TAMPA, Fla. — In a convention dominated by the politics and policies of the conservative far right, the Tea Party and “family values” special interests, delegates to the 2012 Republican National Convention on Tuesday approved a platform calling for a ban on all abortions and same-sex unions, reshaping current Medicare benefits into a voucher-like program and tax code reform that would make it easier for businesses to generate more capital and create more jobs.
In language crafted by Tony Perkins, the anti-gay leader of the Family Research Council, the platform states that the party believes that it must honor the rights of states and the federal government not to recognize same-sex marriage, and backs a constitutional amendment defining marriage as the union of one man and one woman.
On the subject of abortion, specific and uncompromising language states that “the unborn child has a fundamental individual right to life which cannot be infringed.” It opposes using public revenues to promote or perform abortion or to fund organizations that perform or advocate abortions.
The platform also says the party would not fund or subsidize health care that includes abortion coverage.
The platform also pledges to move both Medicare and Medicaid away from “the current unsustainable defined-benefit entitlement model to a fiscally sound defined-contribution model.”
The GOP said it supports a Medicare transition to a premium-support model with an income-adjusted contribution toward a health plan of the enrollee’s choice, amend age eligibility in light of longer life spans, and transition services for low income recipients into a block grant program in which the states would be given the flexibility to determine the best programs for their residents.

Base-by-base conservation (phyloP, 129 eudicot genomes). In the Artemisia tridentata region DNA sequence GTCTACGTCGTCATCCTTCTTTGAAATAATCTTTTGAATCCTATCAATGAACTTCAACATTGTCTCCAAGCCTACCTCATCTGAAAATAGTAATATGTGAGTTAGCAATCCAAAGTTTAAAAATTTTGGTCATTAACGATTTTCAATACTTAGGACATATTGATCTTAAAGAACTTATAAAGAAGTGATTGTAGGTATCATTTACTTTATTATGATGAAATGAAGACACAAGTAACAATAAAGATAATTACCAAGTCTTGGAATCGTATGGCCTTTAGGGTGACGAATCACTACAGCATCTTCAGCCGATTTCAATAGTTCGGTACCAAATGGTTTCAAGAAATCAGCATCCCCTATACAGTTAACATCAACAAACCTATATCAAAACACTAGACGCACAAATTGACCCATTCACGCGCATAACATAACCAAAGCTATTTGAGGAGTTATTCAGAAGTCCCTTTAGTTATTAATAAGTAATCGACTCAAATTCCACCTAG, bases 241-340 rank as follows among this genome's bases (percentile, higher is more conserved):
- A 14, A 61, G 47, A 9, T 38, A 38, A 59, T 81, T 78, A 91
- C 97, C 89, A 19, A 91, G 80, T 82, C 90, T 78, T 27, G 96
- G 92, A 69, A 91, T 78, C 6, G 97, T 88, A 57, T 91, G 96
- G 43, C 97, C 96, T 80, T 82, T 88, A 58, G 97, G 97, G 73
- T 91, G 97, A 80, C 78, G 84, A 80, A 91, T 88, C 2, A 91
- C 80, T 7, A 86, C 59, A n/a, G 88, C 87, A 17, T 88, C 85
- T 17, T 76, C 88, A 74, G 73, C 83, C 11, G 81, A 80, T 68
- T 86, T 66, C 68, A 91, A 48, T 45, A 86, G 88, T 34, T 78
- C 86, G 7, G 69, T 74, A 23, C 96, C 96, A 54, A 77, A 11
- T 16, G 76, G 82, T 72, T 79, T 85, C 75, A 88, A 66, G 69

While both Democrats and Republicans routinely approve platforms during their conventions that coincide with presidential election races that are meant to encapsulate each party’s policy initiatives and goals, historically, those same goals are normally sidelined once the victorious party takes power.
The latest poll by the Pew Research Center for the People and the Press, released Monday, showed a higher level of interest in the GOP platform versus people interested in watching Romney’s acceptance speech.
Fifty-two percent of the poll’s respondents were very interested in learning about the GOP’s platform, while 44 percent were interested in watching Romney’s acceptance speech, and 46 percent who were interested in watching Paul Ryan’s speech.
Overall interest in the Republican convention has been relatively flat — 44 percent of those surveyed say they are very or fairly interested — compared with 48 percent in 2008 and 46 percent in 2004 who were very or fairly interested in it.
“The Pew opinion survey showed that overall interest in both party’s conventions is virtually identical. That is, a majority of Americans say they aren’t interested,” reported the Los Angeles Times.
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